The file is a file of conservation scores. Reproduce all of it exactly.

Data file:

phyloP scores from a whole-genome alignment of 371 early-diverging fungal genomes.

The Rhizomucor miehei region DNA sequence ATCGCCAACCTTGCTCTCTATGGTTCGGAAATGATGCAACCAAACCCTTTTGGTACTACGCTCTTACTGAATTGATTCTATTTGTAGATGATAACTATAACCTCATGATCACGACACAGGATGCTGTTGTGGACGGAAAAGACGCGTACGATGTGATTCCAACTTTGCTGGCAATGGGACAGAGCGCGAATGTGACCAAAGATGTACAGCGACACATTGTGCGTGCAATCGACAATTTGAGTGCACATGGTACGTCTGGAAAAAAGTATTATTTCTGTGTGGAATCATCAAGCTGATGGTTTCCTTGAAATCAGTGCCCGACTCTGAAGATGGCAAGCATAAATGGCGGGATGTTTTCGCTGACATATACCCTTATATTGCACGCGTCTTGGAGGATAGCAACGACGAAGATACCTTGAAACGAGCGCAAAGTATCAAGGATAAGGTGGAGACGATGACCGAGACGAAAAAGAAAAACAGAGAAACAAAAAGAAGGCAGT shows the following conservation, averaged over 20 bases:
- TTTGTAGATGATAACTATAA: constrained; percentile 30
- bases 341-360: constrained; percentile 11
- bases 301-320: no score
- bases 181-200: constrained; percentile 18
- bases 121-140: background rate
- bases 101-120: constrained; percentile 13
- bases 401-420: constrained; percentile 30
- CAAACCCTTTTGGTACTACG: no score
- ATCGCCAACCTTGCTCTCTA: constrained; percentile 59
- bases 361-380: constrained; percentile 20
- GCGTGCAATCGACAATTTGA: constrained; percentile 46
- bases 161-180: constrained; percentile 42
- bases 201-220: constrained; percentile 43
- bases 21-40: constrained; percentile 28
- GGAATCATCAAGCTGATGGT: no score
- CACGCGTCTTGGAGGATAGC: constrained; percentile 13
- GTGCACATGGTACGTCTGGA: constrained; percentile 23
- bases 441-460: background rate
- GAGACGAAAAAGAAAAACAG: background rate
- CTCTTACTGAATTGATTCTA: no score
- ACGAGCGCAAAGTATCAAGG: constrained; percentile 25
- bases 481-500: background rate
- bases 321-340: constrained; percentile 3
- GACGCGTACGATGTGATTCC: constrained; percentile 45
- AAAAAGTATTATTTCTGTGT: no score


phyloP scores from a whole-genome alignment of 371 early-diverging fungal genomes.

The Rhizomucor miehei region DNA sequence ATCGCCAACCTTGCTCTCTATGGTTCGGAAATGATGCAACCAAACCCTTTTGGTACTACGCTCTTACTGAATTGATTCTATTTGTAGATGATAACTATAACCTCATGATCACGACACAGGATGCTGTTGTGGACGGAAAAGACGCGTACGATGTGATTCCAACTTTGCTGGCAATGGGACAGAGCGCGAATGTGACCAAAGATGTACAGCGACACATTGTGCGTGCAATCGACAATTTGAGTGCACATGGTACGTCTGGAAAAAAGTATTATTTCTGTGTGGAATCATCAAGCTGATGGTTTCCTTGAAATCAGTGCCCGACTCTGAAGATGGCAAGCATAAATGGCGGGATGTTTTCGCTGACATATACCCTTATATTGCACGCGTCTTGGAGGATAGCAACGACGAAGATACCTTGAAACGAGCGCAAAGTATCAAGGATAAGGTGGAGACGATGACCGAGACGAAAAAGAAAAACAGAGAAACAAAAAGAAGGCAGT shows the following conservation, averaged over 20 bases:
- TTTGTAGATGATAACTATAA: constrained; percentile 30
- bases 341-360: constrained; percentile 11
- bases 301-320: no score
- bases 181-200: constrained; percentile 18
- bases 121-140: background rate
- bases 101-120: constrained; percentile 13
- bases 401-420: constrained; percentile 30
- CAAACCCTTTTGGTACTACG: no score
- ATCGCCAACCTTGCTCTCTA: constrained; percentile 59
- bases 361-380: constrained; percentile 20
- GCGTGCAATCGACAATTTGA: constrained; percentile 46
- bases 161-180: constrained; percentile 42
- bases 201-220: constrained; percentile 43
- bases 21-40: constrained; percentile 28
- GGAATCATCAAGCTGATGGT: no score
- CACGCGTCTTGGAGGATAGC: constrained; percentile 13
- GTGCACATGGTACGTCTGGA: constrained; percentile 23
- bases 441-460: background rate
- GAGACGAAAAAGAAAAACAG: background rate
- CTCTTACTGAATTGATTCTA: no score
- ACGAGCGCAAAGTATCAAGG: constrained; percentile 25
- bases 481-500: background rate
- bases 321-340: constrained; percentile 3
- GACGCGTACGATGTGATTCC: constrained; percentile 45
- AAAAAGTATTATTTCTGTGT: no score